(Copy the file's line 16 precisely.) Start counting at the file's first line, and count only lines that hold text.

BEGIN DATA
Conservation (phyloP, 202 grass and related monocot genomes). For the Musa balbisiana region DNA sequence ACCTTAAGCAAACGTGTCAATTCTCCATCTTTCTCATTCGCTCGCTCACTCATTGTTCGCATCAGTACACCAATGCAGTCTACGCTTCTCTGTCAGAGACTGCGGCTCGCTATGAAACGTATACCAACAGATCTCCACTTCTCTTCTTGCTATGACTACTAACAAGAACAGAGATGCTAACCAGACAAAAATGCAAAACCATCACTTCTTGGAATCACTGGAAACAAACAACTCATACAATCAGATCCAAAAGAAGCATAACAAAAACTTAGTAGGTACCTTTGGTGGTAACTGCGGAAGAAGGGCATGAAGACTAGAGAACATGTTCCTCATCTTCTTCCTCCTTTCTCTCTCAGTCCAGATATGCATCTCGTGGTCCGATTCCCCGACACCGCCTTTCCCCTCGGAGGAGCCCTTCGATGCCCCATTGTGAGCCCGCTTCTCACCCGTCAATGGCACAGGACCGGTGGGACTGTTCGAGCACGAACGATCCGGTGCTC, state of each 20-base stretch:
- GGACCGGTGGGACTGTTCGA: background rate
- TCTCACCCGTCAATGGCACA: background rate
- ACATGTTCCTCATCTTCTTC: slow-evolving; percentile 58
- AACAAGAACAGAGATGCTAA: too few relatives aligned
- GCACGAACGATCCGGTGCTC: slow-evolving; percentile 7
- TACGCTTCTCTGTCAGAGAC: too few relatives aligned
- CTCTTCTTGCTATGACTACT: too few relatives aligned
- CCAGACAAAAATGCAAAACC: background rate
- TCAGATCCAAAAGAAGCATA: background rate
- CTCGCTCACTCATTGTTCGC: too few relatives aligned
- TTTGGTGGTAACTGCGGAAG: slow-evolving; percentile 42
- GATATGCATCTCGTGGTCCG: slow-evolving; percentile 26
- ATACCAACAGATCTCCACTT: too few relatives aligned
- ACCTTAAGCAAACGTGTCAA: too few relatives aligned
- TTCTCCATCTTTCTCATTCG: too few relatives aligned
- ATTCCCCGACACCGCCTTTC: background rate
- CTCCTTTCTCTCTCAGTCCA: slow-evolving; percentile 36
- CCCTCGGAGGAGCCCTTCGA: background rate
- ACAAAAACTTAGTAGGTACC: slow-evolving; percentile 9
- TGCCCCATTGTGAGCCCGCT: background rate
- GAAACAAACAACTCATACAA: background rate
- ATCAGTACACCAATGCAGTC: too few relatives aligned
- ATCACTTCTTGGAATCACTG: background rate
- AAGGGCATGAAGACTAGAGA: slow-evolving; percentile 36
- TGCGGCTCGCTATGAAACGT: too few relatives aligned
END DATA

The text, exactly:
- TTCTCCATCTTTCTCATTCG: too few relatives aligned